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Set up polar area integral of ellipse

  1. Jan 29, 2012 #1
    1. The problem statement, all variables and given/known data

    Set up the integral for the area of the ellipse:
    [tex] \frac{x^2}{a^2} =\frac{y^2}{b^2} \le 1 [/tex]
    in polar coordinates.

    2. Relevant equations

    maybe [tex] \int_\alpha^\beta \int_a^b f(rcos\theta , rsin \theta ) r \; dr \; d\theta [/tex]
    or more likely [tex] \int_a^b \frac{1}{2} r^2 \; d\theta [/tex]

    3. The attempt at a solution

    well, [tex] x=acos(t) [/tex] and [tex] y=bsin(t) [/tex]
    and [tex] dx=-asin(t) [/tex] and [tex] dy=bcos(t) [/tex]
    or is it [tex] dx=-asin(t) \; dt [/tex] and [tex] dy=bcos(t) \; dt [/tex] ?

    And somehow I need to get to [tex] A=\frac{1}{2} [ \int_0^{2\pi } abcos^2(t) + absin^2(t) \; dt ] [/tex]

    I looked at [tex] \frac{1}{2} \int_0^{2\pi} ([f(\theta )]^2 - [g(\theta )]^2) \; d\theta [/tex]

    but that gives [itex] a^2 [/itex] and [itex] b^2 [/itex] , not [itex] ab [/itex].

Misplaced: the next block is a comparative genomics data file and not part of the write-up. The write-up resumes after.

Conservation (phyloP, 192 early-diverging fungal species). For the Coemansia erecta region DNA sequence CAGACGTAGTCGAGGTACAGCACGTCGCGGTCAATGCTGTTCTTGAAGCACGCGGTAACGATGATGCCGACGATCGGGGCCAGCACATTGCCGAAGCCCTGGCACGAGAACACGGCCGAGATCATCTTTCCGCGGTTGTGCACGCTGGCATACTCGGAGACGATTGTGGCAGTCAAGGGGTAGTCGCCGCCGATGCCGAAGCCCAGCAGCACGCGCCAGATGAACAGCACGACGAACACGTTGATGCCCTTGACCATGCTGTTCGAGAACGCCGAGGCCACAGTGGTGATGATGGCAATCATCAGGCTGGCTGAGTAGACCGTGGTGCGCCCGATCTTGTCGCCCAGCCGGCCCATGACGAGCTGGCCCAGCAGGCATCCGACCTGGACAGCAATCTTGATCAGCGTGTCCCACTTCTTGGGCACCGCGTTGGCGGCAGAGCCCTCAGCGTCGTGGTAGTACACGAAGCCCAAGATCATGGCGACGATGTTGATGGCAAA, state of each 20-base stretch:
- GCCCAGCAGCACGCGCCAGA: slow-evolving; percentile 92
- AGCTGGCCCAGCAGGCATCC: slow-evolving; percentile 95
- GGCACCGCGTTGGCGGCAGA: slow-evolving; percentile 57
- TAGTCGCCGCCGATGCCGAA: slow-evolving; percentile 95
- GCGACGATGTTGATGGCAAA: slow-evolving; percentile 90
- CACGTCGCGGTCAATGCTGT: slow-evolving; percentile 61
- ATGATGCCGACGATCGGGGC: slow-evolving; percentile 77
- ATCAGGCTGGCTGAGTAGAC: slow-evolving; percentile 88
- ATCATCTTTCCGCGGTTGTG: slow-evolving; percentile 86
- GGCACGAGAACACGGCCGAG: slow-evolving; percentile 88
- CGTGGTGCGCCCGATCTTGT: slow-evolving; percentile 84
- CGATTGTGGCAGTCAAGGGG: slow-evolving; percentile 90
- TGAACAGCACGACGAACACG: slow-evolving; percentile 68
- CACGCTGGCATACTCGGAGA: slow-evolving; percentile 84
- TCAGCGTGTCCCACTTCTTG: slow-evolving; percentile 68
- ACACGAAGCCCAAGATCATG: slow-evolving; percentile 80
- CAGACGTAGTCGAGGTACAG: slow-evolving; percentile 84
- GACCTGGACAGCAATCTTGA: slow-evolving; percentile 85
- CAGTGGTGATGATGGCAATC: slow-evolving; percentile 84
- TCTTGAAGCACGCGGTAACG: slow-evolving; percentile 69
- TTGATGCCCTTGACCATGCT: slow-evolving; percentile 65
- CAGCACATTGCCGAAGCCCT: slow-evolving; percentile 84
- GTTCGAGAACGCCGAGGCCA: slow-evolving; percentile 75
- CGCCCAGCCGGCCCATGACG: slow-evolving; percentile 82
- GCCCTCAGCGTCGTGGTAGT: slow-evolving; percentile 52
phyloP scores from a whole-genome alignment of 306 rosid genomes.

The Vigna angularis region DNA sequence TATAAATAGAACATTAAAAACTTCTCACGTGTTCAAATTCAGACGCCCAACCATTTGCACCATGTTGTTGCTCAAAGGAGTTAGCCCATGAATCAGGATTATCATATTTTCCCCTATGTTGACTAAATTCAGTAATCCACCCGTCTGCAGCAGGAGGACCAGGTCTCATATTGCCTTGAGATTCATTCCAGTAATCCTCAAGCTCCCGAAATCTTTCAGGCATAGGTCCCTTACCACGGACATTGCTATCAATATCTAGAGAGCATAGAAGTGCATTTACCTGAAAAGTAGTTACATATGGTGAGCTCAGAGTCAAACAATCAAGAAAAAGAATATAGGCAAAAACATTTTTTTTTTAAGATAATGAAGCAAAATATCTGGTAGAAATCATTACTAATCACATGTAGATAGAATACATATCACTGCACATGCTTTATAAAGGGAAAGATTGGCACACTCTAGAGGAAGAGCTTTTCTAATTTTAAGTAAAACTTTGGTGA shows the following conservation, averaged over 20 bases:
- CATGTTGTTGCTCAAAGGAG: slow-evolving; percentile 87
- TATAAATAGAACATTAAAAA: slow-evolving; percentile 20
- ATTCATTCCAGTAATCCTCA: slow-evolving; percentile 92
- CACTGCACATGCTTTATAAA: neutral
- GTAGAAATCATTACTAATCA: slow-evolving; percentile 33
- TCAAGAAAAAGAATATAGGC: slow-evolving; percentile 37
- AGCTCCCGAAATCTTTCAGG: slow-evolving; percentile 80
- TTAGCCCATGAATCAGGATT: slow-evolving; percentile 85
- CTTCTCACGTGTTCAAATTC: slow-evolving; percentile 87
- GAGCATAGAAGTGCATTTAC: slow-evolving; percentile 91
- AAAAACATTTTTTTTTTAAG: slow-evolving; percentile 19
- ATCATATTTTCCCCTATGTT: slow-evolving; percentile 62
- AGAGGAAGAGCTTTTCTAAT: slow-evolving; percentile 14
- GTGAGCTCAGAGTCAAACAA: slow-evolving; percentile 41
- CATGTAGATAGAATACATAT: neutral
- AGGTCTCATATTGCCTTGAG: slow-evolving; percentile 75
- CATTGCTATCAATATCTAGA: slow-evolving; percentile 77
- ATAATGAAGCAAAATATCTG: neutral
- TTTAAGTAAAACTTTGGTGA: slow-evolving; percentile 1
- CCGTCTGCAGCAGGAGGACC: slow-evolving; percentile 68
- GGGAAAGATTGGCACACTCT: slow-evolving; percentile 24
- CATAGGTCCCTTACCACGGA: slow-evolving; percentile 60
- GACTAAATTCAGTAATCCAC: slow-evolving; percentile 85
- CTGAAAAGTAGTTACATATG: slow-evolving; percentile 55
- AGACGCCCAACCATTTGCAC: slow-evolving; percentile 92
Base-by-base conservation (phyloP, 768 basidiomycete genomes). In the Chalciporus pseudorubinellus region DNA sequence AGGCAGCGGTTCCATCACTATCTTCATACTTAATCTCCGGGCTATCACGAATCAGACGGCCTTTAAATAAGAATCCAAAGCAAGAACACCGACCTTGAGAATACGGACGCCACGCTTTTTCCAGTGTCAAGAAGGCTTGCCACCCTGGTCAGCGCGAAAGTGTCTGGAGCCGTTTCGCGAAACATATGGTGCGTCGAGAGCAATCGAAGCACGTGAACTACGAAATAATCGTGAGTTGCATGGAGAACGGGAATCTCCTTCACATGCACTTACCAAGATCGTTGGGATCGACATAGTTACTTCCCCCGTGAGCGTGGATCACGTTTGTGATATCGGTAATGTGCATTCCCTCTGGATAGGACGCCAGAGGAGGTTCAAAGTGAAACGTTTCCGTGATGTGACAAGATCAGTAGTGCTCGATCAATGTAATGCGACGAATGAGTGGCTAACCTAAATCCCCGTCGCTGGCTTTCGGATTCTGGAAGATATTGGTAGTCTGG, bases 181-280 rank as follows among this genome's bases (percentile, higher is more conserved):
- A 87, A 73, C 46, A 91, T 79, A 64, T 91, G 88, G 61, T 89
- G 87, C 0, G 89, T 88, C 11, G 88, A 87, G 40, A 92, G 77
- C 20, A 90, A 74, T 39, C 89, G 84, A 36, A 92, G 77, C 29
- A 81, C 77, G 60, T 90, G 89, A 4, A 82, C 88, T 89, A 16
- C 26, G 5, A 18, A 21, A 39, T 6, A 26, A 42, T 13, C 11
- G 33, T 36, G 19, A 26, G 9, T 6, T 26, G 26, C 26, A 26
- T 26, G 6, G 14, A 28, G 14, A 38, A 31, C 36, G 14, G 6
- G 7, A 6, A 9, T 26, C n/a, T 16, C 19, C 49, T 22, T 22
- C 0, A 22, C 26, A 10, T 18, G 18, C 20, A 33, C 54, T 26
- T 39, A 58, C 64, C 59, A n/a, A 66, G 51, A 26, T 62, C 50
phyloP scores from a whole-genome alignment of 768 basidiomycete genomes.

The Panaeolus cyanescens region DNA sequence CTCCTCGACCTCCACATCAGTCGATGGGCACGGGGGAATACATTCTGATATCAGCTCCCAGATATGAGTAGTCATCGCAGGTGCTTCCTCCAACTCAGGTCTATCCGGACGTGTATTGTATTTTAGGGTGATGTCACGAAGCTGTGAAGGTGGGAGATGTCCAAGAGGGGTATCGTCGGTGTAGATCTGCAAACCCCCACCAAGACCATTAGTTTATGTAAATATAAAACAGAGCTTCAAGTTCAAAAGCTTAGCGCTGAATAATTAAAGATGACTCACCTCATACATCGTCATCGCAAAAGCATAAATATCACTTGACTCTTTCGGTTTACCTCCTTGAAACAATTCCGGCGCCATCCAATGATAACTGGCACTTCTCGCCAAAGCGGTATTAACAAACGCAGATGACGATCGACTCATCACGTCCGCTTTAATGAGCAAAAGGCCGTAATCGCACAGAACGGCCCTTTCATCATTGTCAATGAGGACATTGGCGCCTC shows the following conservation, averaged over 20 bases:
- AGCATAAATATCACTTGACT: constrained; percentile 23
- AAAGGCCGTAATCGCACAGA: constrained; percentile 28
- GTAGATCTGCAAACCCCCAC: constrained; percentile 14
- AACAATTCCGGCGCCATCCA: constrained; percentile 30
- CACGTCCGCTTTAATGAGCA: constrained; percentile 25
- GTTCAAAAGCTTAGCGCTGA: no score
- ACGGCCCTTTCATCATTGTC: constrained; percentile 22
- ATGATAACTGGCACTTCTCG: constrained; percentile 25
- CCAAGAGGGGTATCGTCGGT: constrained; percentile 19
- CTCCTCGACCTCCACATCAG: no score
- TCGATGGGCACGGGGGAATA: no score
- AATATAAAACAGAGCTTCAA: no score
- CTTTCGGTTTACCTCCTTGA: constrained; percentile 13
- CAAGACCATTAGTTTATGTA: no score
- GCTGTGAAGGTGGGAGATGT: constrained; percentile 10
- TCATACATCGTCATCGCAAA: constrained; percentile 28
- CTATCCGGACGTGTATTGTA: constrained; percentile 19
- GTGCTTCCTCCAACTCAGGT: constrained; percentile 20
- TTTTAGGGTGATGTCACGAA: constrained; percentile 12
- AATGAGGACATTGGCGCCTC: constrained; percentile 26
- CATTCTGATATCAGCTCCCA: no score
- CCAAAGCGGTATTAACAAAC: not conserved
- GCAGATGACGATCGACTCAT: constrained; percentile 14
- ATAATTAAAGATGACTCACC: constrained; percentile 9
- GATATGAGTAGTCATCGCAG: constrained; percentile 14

This is for vector calculus so if you know a better formula it is definitely on the table. Anything goes. :cry: This is only the first step in a problem where ultimately I'll be doing some Stokes theorem stuff. But first, I must set this up in polar form.

    Oh, and I apologize for some formulas using t and others using theta. I am trying to work out of my old calculus book, but prof uses a different notation. i wrote the formulas exactly as I see them so that I do not confuse anyone with an error I might make in meaning. But I'm guessing t and theta are the same thing in these set ups.

    hey... theta starts with a t...maybe thats why people use t! .. okay crazy person rant over...
     
  2. jcsd
  3. Jan 29, 2012 #2
    Hm, I see this maybe Green's theorem in action. Let's put this on hold for a minute.
     
  4. Jan 29, 2012 #3
    If the length of the semi major and semi minor axes and a and b, then you can represent the ellipse as:

    [tex] x = acos{t} [/tex]
    [tex] y = bsin{t} [/tex]


    and recall that:

    [tex] r^{2} = x^{2} + y^{2} [/tex]

    This should send you in the right direction. Alternatively, if you know about Jacobians, then you can calculate the Jacobian and set up your integral that way.
     
  5. Jan 29, 2012 #4
    I used Green's theorem
    [tex] \frac{1}{2} \int (xdy - ydx) [/tex]
    and reached the desired result.

    Thanks for your input DivisionbyZro.
     
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